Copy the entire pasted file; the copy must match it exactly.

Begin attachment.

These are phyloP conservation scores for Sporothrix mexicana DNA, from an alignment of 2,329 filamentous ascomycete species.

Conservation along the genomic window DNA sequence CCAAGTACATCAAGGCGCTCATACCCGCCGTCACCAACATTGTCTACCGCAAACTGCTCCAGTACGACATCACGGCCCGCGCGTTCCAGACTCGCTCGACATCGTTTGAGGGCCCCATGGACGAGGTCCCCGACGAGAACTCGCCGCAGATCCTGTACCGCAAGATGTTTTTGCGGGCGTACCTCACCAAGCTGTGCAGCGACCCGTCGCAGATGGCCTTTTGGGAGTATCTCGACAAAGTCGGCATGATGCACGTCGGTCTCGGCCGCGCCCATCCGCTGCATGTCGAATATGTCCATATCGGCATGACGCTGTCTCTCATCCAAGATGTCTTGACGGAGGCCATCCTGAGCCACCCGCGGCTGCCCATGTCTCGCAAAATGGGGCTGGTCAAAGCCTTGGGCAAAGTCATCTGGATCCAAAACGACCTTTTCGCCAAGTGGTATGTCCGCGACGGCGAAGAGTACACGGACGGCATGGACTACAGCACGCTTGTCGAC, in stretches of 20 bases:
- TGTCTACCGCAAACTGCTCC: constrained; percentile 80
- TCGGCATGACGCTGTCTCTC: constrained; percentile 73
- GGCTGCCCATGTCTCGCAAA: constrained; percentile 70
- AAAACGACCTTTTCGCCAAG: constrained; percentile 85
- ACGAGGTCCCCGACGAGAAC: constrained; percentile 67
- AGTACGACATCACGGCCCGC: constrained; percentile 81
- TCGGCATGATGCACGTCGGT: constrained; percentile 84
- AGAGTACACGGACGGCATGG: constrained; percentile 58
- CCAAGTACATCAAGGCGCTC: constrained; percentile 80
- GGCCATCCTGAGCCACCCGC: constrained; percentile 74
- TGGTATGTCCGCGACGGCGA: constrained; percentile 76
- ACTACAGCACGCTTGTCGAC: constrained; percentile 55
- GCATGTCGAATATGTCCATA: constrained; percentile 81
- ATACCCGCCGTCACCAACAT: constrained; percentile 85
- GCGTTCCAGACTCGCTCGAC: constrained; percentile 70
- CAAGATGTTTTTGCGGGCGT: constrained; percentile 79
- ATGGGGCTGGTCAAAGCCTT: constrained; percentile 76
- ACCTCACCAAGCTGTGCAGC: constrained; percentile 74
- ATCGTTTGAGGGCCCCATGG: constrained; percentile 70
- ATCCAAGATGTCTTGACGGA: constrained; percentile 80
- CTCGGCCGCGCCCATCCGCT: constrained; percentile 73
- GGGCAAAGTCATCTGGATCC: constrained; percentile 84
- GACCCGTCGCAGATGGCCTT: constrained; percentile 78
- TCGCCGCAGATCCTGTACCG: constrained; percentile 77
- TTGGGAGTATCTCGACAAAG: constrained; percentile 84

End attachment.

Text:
These are phyloP conservation scores for Sporothrix mexicana DNA, from an alignment of 2,329 filamentous ascomycete species.

Conservation along the genomic window DNA sequence CCAAGTACATCAAGGCGCTCATACCCGCCGTCACCAACATTGTCTACCGCAAACTGCTCCAGTACGACATCACGGCCCGCGCGTTCCAGACTCGCTCGACATCGTTTGAGGGCCCCATGGACGAGGTCCCCGACGAGAACTCGCCGCAGATCCTGTACCGCAAGATGTTTTTGCGGGCGTACCTCACCAAGCTGTGCAGCGACCCGTCGCAGATGGCCTTTTGGGAGTATCTCGACAAAGTCGGCATGATGCACGTCGGTCTCGGCCGCGCCCATCCGCTGCATGTCGAATATGTCCATATCGGCATGACGCTGTCTCTCATCCAAGATGTCTTGACGGAGGCCATCCTGAGCCACCCGCGGCTGCCCATGTCTCGCAAAATGGGGCTGGTCAAAGCCTTGGGCAAAGTCATCTGGATCCAAAACGACCTTTTCGCCAAGTGGTATGTCCGCGACGGCGAAGAGTACACGGACGGCATGGACTACAGCACGCTTGTCGAC, in stretches of 20 bases:
- TGTCTACCGCAAACTGCTCC: constrained; percentile 80
- TCGGCATGACGCTGTCTCTC: constrained; percentile 73
- GGCTGCCCATGTCTCGCAAA: constrained; percentile 70
- AAAACGACCTTTTCGCCAAG: constrained; percentile 85
- ACGAGGTCCCCGACGAGAAC: constrained; percentile 67
- AGTACGACATCACGGCCCGC: constrained; percentile 81
- TCGGCATGATGCACGTCGGT: constrained; percentile 84
- AGAGTACACGGACGGCATGG: constrained; percentile 58
- CCAAGTACATCAAGGCGCTC: constrained; percentile 80
- GGCCATCCTGAGCCACCCGC: constrained; percentile 74
- TGGTATGTCCGCGACGGCGA: constrained; percentile 76
- ACTACAGCACGCTTGTCGAC: constrained; percentile 55
- GCATGTCGAATATGTCCATA: constrained; percentile 81
- ATACCCGCCGTCACCAACAT: constrained; percentile 85
- GCGTTCCAGACTCGCTCGAC: constrained; percentile 70
- CAAGATGTTTTTGCGGGCGT: constrained; percentile 79
- ATGGGGCTGGTCAAAGCCTT: constrained; percentile 76
- ACCTCACCAAGCTGTGCAGC: constrained; percentile 74
- ATCGTTTGAGGGCCCCATGG: constrained; percentile 70
- ATCCAAGATGTCTTGACGGA: constrained; percentile 80
- CTCGGCCGCGCCCATCCGCT: constrained; percentile 73
- GGGCAAAGTCATCTGGATCC: constrained; percentile 84
- GACCCGTCGCAGATGGCCTT: constrained; percentile 78
- TCGCCGCAGATCCTGTACCG: constrained; percentile 77
- TTGGGAGTATCTCGACAAAG: constrained; percentile 84